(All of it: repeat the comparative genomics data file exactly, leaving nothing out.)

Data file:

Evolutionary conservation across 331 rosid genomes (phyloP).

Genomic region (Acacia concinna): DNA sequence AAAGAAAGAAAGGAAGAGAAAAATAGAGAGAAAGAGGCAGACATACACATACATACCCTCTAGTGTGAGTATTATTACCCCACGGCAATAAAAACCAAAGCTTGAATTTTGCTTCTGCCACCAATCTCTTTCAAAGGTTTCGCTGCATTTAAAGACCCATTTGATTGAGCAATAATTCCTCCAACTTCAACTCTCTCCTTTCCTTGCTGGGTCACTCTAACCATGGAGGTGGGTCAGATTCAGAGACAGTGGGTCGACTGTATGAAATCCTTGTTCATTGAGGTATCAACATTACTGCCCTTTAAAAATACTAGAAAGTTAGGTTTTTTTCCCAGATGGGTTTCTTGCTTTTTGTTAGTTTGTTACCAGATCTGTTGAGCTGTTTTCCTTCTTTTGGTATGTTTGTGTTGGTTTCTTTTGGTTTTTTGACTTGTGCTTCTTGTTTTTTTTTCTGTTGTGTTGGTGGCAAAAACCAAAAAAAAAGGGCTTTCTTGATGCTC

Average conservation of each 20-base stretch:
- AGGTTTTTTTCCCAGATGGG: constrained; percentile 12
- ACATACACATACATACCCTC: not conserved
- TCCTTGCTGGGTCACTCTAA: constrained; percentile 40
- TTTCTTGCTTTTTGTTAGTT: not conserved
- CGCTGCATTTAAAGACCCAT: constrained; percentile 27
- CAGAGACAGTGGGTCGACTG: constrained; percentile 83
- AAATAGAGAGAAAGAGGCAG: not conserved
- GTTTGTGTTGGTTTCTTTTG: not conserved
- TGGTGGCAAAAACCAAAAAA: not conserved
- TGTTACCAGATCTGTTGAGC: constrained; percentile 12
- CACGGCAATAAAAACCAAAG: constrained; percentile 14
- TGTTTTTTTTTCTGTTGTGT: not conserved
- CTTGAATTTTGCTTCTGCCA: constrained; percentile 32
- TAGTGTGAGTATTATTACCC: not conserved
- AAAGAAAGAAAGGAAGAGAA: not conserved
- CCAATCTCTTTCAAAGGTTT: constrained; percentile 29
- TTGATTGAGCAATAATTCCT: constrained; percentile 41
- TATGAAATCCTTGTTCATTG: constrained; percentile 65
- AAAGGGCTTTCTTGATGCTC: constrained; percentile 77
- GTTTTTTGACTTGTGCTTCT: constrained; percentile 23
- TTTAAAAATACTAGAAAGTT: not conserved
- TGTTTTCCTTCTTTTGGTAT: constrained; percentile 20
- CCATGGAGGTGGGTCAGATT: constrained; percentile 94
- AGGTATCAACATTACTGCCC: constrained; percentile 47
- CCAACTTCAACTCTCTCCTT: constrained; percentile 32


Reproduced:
Evolutionary conservation across 331 rosid genomes (phyloP).

Genomic region (Acacia concinna): DNA sequence AAAGAAAGAAAGGAAGAGAAAAATAGAGAGAAAGAGGCAGACATACACATACATACCCTCTAGTGTGAGTATTATTACCCCACGGCAATAAAAACCAAAGCTTGAATTTTGCTTCTGCCACCAATCTCTTTCAAAGGTTTCGCTGCATTTAAAGACCCATTTGATTGAGCAATAATTCCTCCAACTTCAACTCTCTCCTTTCCTTGCTGGGTCACTCTAACCATGGAGGTGGGTCAGATTCAGAGACAGTGGGTCGACTGTATGAAATCCTTGTTCATTGAGGTATCAACATTACTGCCCTTTAAAAATACTAGAAAGTTAGGTTTTTTTCCCAGATGGGTTTCTTGCTTTTTGTTAGTTTGTTACCAGATCTGTTGAGCTGTTTTCCTTCTTTTGGTATGTTTGTGTTGGTTTCTTTTGGTTTTTTGACTTGTGCTTCTTGTTTTTTTTTCTGTTGTGTTGGTGGCAAAAACCAAAAAAAAAGGGCTTTCTTGATGCTC

Average conservation of each 20-base stretch:
- AGGTTTTTTTCCCAGATGGG: constrained; percentile 12
- ACATACACATACATACCCTC: not conserved
- TCCTTGCTGGGTCACTCTAA: constrained; percentile 40
- TTTCTTGCTTTTTGTTAGTT: not conserved
- CGCTGCATTTAAAGACCCAT: constrained; percentile 27
- CAGAGACAGTGGGTCGACTG: constrained; percentile 83
- AAATAGAGAGAAAGAGGCAG: not conserved
- GTTTGTGTTGGTTTCTTTTG: not conserved
- TGGTGGCAAAAACCAAAAAA: not conserved
- TGTTACCAGATCTGTTGAGC: constrained; percentile 12
- CACGGCAATAAAAACCAAAG: constrained; percentile 14
- TGTTTTTTTTTCTGTTGTGT: not conserved
- CTTGAATTTTGCTTCTGCCA: constrained; percentile 32
- TAGTGTGAGTATTATTACCC: not conserved
- AAAGAAAGAAAGGAAGAGAA: not conserved
- CCAATCTCTTTCAAAGGTTT: constrained; percentile 29
- TTGATTGAGCAATAATTCCT: constrained; percentile 41
- TATGAAATCCTTGTTCATTG: constrained; percentile 65
- AAAGGGCTTTCTTGATGCTC: constrained; percentile 77
- GTTTTTTGACTTGTGCTTCT: constrained; percentile 23
- TTTAAAAATACTAGAAAGTT: not conserved
- TGTTTTCCTTCTTTTGGTAT: constrained; percentile 20
- CCATGGAGGTGGGTCAGATT: constrained; percentile 94
- AGGTATCAACATTACTGCCC: constrained; percentile 47
- CCAACTTCAACTCTCTCCTT: constrained; percentile 32